an eerie feeling. Also because the film is from the point of view it is I
felt it was important that you could see the characterís thoughts and
through dreams, and the out of body experiences serial killers talk about,
we did this.
Franck: "To me Elijah has that intensity as well as this boyish charm which benefited the film".
I did read one review that
intimated the film, and by intimation yourself, didnít accept any
ownership for the violence and almost justified or glorified what Frank
was doing. Personally I felt that in seeing the abhorrent violence through
Frankís eyes the audience is given the impression that these are acts only
a truly disturbed individual could carry it out. What are your thoughts in
Oh it absolutely doesnít glorify it. Itís exploitative though in that we
take advantage of the emotions you feel, the fear and horror that hits you
in your gut. The violence serves a purpose, in living through Frankís eyes
you see how deplorable it is and itís a feeling that youíre stuck and even
though you might want to stop it you canít, and maybe he wants to stop it
too. You have that emotion through the violence that you donít want it to
go on but itís maybe forced upon you.
Because the longest section of
the film without violence is when he meets Anna.
He wants to stop. Youíre experiencing this with him in the audience. Thereís
something profoundly visceral and itís very important that you continue to
experience something new throughout which I think works.
Given the subjective viewpoint
then was it difficult getting such strong performances from all the
supporting cast when at the end of the day they are doing most of their
acting direct to the camera?
Firstly Elijah was there everyday behind the scenes whether he was on
camera or not. This then became real collaboration between him, the
cameraman and myself which was a first for me but it enabled us to guide
the camera as Frank would act. Every move of the camera was that of the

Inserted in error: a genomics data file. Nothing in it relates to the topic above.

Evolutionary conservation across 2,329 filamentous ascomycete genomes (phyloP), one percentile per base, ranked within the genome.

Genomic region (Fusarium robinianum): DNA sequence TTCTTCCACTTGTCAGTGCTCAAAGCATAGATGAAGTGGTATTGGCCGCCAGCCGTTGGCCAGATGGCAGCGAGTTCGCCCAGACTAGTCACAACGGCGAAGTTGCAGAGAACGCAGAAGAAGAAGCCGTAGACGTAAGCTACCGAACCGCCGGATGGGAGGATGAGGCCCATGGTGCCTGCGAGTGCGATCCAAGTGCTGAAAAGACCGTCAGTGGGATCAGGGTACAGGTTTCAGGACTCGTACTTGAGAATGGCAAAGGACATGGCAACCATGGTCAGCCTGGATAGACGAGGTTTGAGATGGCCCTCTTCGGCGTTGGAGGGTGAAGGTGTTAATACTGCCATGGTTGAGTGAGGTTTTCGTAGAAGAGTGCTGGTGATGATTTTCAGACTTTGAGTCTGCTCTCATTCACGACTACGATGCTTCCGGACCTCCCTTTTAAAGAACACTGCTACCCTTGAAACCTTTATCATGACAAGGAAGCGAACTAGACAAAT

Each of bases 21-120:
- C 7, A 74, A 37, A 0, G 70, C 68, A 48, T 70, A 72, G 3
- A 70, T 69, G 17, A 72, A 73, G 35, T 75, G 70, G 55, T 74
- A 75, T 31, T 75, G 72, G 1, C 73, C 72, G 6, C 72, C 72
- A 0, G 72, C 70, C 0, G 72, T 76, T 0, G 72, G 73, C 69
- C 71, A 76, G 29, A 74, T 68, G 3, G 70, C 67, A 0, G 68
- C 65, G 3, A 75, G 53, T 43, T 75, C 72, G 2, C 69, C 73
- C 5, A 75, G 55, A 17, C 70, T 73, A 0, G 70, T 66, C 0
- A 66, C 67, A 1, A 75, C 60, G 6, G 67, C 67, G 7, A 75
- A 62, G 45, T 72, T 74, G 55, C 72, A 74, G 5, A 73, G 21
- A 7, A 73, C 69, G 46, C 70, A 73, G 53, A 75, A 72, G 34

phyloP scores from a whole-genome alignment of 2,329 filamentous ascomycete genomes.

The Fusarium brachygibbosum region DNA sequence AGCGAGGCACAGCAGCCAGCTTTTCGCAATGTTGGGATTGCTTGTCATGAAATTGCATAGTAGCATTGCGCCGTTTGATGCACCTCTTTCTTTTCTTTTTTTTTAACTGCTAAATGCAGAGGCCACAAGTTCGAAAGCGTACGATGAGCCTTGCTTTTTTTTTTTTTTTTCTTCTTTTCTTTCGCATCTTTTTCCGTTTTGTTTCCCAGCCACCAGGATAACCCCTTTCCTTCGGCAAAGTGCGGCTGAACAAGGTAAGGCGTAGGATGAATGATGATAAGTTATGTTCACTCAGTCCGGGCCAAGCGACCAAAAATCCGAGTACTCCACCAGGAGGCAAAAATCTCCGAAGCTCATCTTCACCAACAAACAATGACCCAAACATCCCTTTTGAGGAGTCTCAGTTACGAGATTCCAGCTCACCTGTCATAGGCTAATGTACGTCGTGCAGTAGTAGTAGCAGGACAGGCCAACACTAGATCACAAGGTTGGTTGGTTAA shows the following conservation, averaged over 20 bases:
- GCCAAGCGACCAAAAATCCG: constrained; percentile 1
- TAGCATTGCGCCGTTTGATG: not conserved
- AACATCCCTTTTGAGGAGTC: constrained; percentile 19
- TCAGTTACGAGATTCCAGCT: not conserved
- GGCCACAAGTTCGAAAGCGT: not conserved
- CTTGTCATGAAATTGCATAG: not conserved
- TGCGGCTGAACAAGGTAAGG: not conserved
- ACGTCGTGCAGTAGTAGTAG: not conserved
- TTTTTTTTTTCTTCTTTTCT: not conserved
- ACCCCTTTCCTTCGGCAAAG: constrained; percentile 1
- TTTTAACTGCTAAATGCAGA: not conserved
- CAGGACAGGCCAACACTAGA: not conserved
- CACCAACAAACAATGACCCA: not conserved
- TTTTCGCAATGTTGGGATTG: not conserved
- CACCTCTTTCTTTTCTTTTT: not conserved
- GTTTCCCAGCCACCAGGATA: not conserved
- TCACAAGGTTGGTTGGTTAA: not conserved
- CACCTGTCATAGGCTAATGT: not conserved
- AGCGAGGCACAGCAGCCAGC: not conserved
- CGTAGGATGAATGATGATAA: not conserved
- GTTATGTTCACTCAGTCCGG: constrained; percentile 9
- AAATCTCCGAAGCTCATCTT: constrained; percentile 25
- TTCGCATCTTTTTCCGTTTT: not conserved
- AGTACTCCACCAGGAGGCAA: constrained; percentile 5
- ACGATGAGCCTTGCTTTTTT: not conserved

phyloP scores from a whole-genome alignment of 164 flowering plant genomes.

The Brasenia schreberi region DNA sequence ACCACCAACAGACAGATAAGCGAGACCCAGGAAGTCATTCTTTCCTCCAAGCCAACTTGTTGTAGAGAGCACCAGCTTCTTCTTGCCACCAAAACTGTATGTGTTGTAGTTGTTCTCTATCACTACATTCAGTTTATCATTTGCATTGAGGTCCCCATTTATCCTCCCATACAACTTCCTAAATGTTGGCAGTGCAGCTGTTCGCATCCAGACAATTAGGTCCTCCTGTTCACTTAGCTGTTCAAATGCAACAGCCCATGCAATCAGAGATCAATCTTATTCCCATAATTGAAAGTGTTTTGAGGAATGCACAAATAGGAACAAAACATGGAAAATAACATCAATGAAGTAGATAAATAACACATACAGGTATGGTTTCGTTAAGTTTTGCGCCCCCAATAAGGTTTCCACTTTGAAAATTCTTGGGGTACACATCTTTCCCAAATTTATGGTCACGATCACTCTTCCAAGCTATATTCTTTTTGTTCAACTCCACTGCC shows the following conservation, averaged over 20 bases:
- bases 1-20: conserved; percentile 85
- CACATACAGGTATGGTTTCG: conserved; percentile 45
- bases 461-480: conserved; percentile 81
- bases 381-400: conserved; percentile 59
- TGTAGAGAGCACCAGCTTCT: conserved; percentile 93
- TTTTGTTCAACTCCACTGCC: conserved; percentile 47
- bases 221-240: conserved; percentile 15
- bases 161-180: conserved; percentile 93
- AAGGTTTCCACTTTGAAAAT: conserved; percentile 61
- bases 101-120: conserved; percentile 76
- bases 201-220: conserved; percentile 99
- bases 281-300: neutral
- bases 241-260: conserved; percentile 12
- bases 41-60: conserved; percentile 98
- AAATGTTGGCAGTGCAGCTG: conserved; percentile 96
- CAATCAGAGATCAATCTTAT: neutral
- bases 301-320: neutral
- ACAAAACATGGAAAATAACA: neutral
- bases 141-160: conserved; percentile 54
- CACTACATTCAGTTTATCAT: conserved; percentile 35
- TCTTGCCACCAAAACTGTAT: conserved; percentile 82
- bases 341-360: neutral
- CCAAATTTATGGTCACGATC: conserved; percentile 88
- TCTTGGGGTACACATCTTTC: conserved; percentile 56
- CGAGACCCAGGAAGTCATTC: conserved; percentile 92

character. I think this was maybe one of the reasons I was on board as
coming from a theatre background I am big on character development. What I
mean is that Elijahís character had to live through the other characters
and how they reacted to him. Secondly the real challenge was about
creating the fear through one point of view, one angle, and this meant
that the character had to carry the film through. This is a film that
really creeps on you without using the trickery of jumps and the like.
So having now made a remake do
you think itís becoming increasingly difficult to get original ideas made,
even though many of these remakes are of poor quality?
I think that unfortunately people donít care. When they do a remake theyíre
maybe not particularly big fans of the movie but theyíve acquired a brand
and are gonna make a lot of money. Which doesnít work, it doesnít have the
substance required to attract the audience. Marketing is such a big part
of it that you can make a schlock and still make money. Weíre not
reinventing anything but youíve got to dig deep and make something
compelling whether original or not.
"Thank you ever so much for taking part in this interview.
And we wish you the very best of luck in the
Check out our 'Maniac' review here.